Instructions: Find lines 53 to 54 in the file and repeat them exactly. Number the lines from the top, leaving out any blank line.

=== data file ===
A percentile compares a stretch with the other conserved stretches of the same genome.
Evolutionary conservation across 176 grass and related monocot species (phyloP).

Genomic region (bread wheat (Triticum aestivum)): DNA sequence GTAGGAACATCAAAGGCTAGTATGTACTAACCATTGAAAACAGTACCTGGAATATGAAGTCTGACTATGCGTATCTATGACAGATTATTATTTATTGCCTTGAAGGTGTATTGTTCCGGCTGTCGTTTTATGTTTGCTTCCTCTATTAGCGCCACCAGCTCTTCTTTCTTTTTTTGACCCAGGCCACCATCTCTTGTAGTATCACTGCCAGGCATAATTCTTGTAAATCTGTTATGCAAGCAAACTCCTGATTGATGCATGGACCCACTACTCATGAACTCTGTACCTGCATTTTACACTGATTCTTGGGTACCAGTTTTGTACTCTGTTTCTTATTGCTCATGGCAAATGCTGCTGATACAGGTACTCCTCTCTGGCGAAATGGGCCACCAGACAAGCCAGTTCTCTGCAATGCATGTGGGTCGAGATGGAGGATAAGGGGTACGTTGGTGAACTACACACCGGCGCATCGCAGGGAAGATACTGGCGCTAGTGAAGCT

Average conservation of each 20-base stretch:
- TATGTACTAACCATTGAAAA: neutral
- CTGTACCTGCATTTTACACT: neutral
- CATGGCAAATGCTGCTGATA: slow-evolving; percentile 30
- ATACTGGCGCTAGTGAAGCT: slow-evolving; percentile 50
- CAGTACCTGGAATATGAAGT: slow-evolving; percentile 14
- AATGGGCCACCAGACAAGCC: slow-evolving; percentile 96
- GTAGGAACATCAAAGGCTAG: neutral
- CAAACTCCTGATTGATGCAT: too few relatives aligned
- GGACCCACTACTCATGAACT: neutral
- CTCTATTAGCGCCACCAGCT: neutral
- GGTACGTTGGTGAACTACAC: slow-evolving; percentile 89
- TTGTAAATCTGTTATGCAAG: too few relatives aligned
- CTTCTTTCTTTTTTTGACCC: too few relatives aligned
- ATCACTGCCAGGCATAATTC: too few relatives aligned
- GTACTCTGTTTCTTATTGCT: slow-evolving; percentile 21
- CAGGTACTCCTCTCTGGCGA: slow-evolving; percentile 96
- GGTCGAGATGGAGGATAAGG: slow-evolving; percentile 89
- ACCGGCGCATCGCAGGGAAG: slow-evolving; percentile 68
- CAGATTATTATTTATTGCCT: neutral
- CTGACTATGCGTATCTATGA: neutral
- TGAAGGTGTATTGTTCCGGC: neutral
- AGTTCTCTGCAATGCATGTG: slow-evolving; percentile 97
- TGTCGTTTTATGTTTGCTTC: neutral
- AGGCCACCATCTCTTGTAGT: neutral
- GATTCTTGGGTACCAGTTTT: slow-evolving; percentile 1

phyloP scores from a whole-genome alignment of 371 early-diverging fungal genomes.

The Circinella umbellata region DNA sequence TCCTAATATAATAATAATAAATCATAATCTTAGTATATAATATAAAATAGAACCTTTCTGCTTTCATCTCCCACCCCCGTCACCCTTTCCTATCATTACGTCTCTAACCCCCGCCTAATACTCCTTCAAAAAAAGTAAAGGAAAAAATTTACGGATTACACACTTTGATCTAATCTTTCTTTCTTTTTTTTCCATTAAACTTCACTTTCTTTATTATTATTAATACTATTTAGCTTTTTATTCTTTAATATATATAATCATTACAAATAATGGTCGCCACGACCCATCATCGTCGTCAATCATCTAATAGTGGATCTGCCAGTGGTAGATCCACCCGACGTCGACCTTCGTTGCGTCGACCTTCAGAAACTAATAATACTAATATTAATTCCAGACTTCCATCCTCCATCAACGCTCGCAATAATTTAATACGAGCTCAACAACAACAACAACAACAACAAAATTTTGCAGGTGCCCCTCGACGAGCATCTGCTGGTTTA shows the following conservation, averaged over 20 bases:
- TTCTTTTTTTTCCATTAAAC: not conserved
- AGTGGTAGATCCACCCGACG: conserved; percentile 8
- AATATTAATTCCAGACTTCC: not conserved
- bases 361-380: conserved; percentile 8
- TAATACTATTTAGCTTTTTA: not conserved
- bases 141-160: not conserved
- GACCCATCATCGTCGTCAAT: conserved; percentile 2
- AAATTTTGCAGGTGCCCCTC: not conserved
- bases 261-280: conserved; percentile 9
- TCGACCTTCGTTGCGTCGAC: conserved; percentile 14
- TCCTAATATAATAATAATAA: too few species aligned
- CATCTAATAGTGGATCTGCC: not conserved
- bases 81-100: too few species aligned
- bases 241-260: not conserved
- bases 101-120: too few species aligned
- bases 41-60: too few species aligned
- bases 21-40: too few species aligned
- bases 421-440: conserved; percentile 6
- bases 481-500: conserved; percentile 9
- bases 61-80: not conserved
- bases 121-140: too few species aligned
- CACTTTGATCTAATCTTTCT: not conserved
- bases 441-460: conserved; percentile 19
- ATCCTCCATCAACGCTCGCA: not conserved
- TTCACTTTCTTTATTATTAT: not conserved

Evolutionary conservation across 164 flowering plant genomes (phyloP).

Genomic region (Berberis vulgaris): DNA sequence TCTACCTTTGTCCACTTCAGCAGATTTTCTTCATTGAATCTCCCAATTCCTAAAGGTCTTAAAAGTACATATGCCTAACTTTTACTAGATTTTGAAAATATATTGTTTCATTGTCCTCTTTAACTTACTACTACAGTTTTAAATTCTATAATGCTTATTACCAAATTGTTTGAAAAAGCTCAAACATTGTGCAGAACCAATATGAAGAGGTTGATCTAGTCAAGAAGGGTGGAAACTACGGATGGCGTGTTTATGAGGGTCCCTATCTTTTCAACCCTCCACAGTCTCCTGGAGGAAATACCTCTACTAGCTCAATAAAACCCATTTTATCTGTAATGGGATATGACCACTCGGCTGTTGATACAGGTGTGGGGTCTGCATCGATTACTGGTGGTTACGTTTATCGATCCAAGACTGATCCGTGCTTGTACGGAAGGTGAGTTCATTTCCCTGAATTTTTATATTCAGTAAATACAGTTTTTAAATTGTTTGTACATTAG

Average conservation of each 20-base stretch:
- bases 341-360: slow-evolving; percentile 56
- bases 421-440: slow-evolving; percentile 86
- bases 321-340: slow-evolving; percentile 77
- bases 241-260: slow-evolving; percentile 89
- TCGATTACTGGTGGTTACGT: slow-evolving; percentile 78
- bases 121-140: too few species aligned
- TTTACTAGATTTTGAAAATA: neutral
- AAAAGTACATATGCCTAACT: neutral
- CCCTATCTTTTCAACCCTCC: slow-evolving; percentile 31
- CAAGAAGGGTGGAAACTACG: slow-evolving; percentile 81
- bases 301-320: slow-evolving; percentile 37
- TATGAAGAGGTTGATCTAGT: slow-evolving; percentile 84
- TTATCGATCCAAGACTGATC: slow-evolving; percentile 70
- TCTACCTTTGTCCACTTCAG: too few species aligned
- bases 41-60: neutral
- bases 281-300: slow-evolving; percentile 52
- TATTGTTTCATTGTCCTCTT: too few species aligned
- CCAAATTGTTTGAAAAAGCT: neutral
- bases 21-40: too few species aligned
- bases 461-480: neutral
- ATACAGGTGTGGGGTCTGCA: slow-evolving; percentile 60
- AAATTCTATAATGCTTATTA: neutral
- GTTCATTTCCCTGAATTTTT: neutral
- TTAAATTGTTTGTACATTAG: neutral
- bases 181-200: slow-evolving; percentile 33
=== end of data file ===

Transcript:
- CACTTTGATCTAATCTTTCT: not conserved
- bases 441-460: conserved; percentile 19